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Hernias | Symptoms | Umbilical | Hernia repair | Recovery | Inguinal | Hernia operation | Surgery risks | Hiatus hernia | After an operation

An inguinal hernia is the most common type of hernia, accounting for over 70 per cent of all hernia cases. Men are most at risk, particularly as they age and their abdominal muscles become weaker.

An inguinal hernia occurs when part of your bowel pokes through a weak spot in the surrounding muscle wall, and moves into your groin. The weak area is called the inguinal canal, and is where such hernias get their name.

The main symptom of a inguinal hernia is a swelling in your groin which may or not be be painful. The swelling will often disappear when you lie down. Men may also experience an enlarged scrotum.

Most inguinal hernias are treated with surgery to push the protruding bowel back into place and to strengthen the abdominal wall. If left untreated, inguinal hernias can become strangulated and cut off the blood supply to the region. This can cause potentially life threatening conditions such as gangrene or peritonitis.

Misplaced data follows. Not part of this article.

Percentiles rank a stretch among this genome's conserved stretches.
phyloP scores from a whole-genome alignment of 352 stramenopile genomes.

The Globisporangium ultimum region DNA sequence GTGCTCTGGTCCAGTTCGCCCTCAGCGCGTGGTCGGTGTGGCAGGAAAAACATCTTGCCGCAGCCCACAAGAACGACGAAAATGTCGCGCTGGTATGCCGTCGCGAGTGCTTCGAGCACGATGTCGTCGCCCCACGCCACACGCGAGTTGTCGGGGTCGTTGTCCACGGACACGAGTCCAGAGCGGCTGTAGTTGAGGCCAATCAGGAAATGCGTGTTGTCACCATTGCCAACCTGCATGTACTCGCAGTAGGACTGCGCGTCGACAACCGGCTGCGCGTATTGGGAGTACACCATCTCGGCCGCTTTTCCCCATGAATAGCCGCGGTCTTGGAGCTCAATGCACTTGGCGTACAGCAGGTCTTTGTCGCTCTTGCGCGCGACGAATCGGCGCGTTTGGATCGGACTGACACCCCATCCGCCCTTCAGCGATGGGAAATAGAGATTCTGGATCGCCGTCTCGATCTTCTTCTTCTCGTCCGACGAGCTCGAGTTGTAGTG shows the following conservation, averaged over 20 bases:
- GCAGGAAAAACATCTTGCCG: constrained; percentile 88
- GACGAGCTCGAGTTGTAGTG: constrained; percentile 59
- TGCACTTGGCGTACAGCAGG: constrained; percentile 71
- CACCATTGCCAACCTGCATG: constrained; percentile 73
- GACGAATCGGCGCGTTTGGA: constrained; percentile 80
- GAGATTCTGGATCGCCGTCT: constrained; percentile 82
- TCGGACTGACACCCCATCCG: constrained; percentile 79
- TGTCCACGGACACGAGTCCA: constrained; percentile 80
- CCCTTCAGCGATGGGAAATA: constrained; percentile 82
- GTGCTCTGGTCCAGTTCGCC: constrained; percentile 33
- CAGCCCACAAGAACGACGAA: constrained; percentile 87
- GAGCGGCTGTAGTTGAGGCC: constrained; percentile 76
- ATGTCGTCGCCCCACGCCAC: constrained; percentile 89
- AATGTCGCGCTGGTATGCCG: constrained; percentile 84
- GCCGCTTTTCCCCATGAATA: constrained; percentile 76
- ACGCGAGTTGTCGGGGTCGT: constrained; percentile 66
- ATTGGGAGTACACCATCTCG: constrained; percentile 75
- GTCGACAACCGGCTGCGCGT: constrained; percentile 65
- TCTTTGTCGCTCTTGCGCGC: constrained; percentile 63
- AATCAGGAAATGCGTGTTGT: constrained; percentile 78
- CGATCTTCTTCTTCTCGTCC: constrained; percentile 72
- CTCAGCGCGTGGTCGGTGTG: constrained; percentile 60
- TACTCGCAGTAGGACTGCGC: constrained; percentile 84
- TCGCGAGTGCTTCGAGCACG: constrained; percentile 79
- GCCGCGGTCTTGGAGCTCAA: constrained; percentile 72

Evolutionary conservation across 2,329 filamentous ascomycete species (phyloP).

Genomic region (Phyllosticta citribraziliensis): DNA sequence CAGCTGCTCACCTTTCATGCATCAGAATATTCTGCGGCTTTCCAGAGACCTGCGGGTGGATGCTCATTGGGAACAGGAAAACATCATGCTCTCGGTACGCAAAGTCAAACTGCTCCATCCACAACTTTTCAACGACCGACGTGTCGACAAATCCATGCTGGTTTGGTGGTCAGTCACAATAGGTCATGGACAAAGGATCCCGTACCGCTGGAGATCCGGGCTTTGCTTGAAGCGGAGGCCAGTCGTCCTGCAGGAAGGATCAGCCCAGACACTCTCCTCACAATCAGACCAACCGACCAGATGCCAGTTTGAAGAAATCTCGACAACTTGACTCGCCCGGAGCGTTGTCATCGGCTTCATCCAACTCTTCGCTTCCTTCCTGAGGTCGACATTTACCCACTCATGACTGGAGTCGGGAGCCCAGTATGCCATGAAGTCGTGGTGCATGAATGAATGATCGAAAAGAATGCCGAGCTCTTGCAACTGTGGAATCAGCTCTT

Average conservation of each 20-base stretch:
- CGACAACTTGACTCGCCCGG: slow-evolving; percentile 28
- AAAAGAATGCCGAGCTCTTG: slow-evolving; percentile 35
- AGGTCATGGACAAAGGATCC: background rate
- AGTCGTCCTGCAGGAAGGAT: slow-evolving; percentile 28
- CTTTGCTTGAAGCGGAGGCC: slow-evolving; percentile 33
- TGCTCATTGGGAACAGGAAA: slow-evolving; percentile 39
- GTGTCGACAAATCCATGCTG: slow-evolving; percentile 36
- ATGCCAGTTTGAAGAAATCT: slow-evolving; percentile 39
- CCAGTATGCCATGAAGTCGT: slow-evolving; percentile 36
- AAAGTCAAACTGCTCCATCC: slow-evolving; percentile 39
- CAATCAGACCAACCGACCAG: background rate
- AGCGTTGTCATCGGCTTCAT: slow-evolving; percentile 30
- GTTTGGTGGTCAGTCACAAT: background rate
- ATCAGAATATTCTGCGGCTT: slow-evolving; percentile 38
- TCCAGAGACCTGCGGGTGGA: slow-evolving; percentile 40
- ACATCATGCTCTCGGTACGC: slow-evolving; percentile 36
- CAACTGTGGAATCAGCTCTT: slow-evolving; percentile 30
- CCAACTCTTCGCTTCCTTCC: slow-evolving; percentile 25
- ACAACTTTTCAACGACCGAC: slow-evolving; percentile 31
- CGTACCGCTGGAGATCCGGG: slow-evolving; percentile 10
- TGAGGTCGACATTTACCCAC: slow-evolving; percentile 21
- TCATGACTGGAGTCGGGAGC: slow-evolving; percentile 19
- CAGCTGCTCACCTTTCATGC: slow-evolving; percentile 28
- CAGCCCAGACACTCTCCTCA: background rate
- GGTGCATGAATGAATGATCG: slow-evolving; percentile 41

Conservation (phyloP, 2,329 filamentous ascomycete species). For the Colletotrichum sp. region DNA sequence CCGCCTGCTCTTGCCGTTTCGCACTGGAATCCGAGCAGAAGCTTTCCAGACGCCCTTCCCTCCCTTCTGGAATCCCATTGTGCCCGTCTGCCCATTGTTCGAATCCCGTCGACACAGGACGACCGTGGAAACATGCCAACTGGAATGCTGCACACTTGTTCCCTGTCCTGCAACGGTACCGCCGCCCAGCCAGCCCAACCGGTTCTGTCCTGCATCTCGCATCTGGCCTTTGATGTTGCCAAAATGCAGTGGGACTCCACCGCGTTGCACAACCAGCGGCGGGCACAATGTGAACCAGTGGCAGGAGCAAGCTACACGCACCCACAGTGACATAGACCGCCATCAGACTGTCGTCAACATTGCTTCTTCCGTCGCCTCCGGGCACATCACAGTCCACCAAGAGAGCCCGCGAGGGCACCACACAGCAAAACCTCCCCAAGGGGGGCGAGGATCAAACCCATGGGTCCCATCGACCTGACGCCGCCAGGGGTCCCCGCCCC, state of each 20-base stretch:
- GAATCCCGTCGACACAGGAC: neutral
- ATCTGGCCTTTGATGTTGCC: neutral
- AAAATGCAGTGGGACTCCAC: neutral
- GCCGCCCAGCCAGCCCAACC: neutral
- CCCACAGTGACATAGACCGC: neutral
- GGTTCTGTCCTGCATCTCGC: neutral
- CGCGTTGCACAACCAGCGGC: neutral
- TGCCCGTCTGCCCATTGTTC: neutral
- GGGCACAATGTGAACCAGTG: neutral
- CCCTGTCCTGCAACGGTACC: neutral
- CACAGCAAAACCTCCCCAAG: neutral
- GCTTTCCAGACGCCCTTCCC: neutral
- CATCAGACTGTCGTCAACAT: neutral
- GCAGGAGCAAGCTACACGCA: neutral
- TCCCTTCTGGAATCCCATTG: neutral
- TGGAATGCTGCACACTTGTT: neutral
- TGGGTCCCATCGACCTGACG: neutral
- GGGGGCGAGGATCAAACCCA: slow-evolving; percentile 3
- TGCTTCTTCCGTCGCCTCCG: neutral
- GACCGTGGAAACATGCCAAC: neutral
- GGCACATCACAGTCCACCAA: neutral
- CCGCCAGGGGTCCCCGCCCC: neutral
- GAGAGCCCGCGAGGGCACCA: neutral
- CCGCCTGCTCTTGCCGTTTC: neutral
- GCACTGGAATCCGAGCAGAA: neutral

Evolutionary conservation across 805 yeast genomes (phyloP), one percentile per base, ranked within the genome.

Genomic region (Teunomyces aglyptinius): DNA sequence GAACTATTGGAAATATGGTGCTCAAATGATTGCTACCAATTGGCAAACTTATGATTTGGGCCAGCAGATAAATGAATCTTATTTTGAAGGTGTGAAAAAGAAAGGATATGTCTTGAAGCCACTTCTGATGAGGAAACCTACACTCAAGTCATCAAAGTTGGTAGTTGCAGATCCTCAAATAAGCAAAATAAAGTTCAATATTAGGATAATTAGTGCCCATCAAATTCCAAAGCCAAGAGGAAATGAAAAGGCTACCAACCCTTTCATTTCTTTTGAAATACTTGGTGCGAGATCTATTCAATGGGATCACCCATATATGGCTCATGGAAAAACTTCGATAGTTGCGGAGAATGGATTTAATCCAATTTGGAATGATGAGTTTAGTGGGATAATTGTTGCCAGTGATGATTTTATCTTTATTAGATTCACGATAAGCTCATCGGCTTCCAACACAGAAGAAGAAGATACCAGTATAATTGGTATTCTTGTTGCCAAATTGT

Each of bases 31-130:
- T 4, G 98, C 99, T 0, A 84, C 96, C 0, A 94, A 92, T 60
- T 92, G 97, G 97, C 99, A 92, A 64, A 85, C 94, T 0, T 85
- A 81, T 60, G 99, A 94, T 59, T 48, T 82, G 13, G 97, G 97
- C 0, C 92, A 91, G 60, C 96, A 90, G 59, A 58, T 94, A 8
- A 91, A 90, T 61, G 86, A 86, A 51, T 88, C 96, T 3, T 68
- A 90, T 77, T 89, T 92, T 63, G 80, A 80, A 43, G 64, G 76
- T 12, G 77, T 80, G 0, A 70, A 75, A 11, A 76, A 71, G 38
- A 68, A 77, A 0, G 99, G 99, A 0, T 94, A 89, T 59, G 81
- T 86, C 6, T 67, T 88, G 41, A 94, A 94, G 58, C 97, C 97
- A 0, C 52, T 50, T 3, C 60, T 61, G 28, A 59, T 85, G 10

An inguinal hernia operation is a relatively simple procedure performed either through open surgery or by keyhole surgery. A local or general anesthetic will be administered, so you shouldn't feel any pain during the operation. However, minor discomfort is likely in the hours, and perhaps days, follwing surgery.

Recovery from an inguinal hernia operation will depend on a number of factors including the patient's age, the severity of the hernia, and the type of surgical technique used. You may be allowed to return home the same day as your operation or you may be required to stay in hospital for several nights.

When you do get home, it's important to realise that your body will need time to heal and recover. You must rest and avoid trying to do too much, too quickly. Inguinal hernias can reoccur very quickly if medical advice is not adhered to.

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